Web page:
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Mechanical Bank Activity 1970
by F.H. Griffith - HOBBIES Magazine - March, 1971

71-03a.JPG (39390 bytes)The results of our first year into the 70’s from the standpoint of mechanical banks and the collecting of these colorful toy savings devices warrants a summary of some of the highlights of this most interesting year.

To begin with, certainly one of the most outstanding events had to do with the fifth known Freedman’s Bank and its addition to one of the more extensive collections. The acquisition of a Freedman’s Bank is a noteworthy occasion and this is one of those "once in a lifetime" occurrences. Each collector of mechanical banks has his own "thing" as to which are his favorites and so on and there is no question as to this being each individual’s privilege. However, the almost unobtainable Freedman’s is the goal and dream of every seriously interested collector of mechanical banks — and few have been privileged to attain this goal. It’s doubtful that this situation will ever change, no other mechanical would seem to have the charisma to the extent of that which surrounds the Freedman’s. In any case, for details on this, one of the outstanding happenings of 1970, please see HOBBIES article, May 1970.

71-03b.JPG (24875 bytes)Who would then believe that a Turtle Bank (Figure 1) would put in its appearance in this same year, and of all things a variety as compared to the others known. Almost unbelievable, but just another fascinating aspect of this most intriguing hobby. This Turtle Bank is a real nice example and unusually enough it had been kept in a safe deposit box for some years prior to its finding its way into a collection of mechanical banks. Sort of a coincidence that the Turtle and the Freedman’s were both individually rather obscurely held items, not in a collection as such in either case — and now they have each found good homes. For details on this Turtle please refer to July 1970 HOBBIES article.

Regina Musical Savings Banks just don’t turn up very often, they are quite difficult to come by. So what happens during our first year into the 70’s — no less than three Reginas come to light. It has always been of interest to the writer that the Regina Savings Bank is such a difficult item to add to a collection. It certainly is large and oversize as we generally accept a savings bank to be. One just doesn’t visualize an item of this size as a bank, but mechanical bank it is and a good one with fine authentic detailed background. The writer, by the way, was quite fortunate recently in obtaining a copy of the page from an original Regina catalog that pictures and describes the Musical Savings Bank. The Regina Company manufactured great varieties and numbers of music boxes, many of which were coin operated, apparently, however, their musical bank was produced in limited quantity and for a limited time, not over a period of years.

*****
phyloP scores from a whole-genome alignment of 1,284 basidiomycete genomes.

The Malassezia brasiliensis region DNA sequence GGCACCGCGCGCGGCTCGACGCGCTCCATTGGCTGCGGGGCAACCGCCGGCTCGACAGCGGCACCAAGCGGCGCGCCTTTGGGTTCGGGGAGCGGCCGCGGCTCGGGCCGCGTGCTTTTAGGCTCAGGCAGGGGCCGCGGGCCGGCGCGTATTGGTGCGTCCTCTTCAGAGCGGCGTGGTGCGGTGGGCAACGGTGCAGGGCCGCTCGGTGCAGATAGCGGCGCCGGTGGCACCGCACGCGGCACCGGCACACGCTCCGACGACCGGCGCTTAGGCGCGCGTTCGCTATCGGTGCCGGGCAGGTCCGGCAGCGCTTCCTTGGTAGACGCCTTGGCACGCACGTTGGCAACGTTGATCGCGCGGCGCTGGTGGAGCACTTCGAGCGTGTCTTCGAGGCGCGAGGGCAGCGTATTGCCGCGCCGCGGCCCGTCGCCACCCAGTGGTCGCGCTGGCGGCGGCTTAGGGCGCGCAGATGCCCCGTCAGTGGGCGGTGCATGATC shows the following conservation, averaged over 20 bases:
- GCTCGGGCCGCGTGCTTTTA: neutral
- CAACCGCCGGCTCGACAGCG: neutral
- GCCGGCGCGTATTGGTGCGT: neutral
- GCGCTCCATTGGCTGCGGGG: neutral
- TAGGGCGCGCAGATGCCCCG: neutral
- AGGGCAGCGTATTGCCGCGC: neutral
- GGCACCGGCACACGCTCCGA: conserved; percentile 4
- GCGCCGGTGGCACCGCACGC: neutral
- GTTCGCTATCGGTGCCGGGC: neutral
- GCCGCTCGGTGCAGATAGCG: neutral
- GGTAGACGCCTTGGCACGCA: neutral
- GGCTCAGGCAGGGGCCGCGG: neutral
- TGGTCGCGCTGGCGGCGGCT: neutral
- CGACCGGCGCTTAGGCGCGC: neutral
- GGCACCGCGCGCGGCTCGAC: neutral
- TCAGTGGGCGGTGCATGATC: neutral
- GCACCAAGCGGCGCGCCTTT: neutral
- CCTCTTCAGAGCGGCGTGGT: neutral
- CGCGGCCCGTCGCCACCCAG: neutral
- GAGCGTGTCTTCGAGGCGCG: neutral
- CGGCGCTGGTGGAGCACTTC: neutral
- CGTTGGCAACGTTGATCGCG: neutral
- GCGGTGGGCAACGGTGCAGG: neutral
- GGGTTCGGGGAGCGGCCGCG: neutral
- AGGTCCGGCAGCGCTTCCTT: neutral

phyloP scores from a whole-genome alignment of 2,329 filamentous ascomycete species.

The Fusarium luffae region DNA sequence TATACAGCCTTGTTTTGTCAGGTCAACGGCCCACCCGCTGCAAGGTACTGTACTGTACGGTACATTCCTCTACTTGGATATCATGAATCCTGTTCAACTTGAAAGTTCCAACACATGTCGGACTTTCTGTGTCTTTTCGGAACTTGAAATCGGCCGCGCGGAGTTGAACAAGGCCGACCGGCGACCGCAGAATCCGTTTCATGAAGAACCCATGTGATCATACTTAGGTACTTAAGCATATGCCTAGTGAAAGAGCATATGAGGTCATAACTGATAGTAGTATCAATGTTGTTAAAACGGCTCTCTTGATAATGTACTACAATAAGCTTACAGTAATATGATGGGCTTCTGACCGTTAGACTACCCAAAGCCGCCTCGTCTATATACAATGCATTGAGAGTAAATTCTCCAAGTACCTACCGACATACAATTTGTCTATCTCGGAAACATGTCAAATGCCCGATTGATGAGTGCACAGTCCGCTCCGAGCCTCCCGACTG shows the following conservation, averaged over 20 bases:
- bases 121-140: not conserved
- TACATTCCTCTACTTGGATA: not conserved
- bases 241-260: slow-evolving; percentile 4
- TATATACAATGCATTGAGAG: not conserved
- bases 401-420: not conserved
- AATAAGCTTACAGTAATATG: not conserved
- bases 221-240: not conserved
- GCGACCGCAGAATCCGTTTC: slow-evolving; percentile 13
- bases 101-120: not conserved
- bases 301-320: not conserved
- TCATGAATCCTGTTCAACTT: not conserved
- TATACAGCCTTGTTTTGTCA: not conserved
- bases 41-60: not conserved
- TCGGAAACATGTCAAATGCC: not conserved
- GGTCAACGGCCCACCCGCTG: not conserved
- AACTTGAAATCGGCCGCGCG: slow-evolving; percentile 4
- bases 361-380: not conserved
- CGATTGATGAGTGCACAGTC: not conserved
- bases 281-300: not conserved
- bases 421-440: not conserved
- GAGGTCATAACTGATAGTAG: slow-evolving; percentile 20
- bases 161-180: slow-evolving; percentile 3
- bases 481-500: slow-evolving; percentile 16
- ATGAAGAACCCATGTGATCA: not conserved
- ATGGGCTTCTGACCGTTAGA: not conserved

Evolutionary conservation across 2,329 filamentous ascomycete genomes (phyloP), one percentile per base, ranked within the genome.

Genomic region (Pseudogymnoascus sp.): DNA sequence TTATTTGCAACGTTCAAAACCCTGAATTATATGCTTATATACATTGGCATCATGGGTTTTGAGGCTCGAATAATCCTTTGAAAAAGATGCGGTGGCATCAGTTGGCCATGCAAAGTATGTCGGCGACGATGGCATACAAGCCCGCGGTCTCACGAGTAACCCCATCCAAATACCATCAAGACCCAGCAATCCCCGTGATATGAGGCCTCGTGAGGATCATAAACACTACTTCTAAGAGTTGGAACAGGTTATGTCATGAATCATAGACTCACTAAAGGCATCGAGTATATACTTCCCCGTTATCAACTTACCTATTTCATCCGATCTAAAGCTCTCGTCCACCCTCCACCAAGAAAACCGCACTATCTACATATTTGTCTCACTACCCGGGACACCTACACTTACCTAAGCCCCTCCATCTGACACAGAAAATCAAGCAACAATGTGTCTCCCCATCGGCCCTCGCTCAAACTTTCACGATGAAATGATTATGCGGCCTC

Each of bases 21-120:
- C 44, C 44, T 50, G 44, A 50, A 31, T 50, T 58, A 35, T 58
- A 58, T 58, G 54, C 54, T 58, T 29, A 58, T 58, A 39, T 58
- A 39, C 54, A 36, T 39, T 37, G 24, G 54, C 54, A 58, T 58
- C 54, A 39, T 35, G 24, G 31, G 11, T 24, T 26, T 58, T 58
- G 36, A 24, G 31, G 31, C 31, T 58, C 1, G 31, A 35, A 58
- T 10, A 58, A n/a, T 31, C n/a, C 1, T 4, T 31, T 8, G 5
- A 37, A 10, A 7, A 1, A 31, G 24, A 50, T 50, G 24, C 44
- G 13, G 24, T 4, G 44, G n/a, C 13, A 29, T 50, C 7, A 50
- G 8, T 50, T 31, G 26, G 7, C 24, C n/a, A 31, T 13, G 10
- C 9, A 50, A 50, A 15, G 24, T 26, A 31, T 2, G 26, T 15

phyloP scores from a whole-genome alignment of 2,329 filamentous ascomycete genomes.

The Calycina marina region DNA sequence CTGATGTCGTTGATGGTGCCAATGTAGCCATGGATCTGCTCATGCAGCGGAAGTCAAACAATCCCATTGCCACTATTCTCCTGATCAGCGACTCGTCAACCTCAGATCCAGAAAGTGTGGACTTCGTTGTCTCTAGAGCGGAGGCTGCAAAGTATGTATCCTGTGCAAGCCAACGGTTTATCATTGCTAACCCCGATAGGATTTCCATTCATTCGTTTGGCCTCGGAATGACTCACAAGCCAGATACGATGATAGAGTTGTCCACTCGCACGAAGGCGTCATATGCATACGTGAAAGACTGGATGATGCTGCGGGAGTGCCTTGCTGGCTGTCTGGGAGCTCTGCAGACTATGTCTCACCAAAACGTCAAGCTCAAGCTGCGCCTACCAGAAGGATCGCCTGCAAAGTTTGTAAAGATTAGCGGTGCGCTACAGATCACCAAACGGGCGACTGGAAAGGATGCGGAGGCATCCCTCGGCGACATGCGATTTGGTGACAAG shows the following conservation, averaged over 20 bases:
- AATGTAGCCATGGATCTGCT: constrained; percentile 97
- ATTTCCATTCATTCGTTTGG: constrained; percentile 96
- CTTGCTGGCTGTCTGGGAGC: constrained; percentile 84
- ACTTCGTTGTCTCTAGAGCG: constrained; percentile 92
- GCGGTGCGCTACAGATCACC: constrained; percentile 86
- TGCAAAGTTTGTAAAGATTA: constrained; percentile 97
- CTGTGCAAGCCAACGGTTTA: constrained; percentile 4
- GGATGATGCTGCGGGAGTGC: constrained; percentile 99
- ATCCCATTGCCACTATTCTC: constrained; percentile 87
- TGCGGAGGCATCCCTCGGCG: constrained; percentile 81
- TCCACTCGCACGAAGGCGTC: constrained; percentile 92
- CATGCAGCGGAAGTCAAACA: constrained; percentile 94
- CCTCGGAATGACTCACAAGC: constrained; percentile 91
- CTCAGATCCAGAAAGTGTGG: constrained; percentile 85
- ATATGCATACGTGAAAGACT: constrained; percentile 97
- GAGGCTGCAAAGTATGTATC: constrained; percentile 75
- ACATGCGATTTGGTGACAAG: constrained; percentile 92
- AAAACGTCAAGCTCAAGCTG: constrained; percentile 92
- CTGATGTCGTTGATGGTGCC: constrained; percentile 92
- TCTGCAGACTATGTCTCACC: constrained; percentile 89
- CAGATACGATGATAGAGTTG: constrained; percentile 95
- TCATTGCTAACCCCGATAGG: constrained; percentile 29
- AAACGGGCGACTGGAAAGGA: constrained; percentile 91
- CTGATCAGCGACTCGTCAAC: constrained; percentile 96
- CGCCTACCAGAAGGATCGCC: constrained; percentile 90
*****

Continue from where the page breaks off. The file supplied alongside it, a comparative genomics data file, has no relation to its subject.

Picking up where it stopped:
71-03c.JPG (19011 bytes)Prior to 1970, to the best of the writer’s knowledge, only one Time Lock Savings Bank (Figure 2) was known to be in a collection. Well that’s no longer the case, at least one other turned up during the year. It is in pretty good original shape but needs some careful work and adjustment to get it in proper working order. This is another of those sort of offbeat tough banks to find — its greatest interest generally lies with the more advanced type collector.

We can also mark off another Clown Bank (Bust). This is one of the more difficult English banks to find and the number known to exist can be counted on the fingers of one hand. This example is all original with the paint, however, in just fair condition. While we are on the subject of a bust type bank, it bears mention that a Darky Bust (Tin) also turned up in ’70 and in fine mint condition.

Not too long ago we mentioned the Signal Cabin Bank (Tin), its scarcity, the fact that none had turned up for years, and then that a couple of examples showed up in a short space of time. Well in 1970 three more went into collections, one of which was a variety with no sliding coin trap. All three were in nice original condition and this is exceptional as the Signal Cabin is an extremely fragile bank.

Other mechanicals during the year worthy of mention include the 10c Adding Bank — two Watch Banks (Dime Disappears), an interesting fine action item and difficult to find (Figure 3) — also two Robot Banks, which are of English manufacture — as well as four Football Banks, also English.

Now we come to another rare bank, the Sentry, and this is a great tin bank with exceptionally attractive appearance and action. Three of these, believe it or not, all in nice original condition went into private collections during 1970.

Finally, last but far from least, we come to the Sambo Bank, a mechanical with years of uncertainty as far as the writer has been concerned. Well late in 1970, December to be exact, not one, but two absolutely original Sambo Banks came to light. Each had been in rather small collections with some degree of obscurity. The Sambo Bank will be detailed in article form in the near future. In closing 1970 with the Sambo Bank — it was a great interesting year with fine mechanical bank activity.

 

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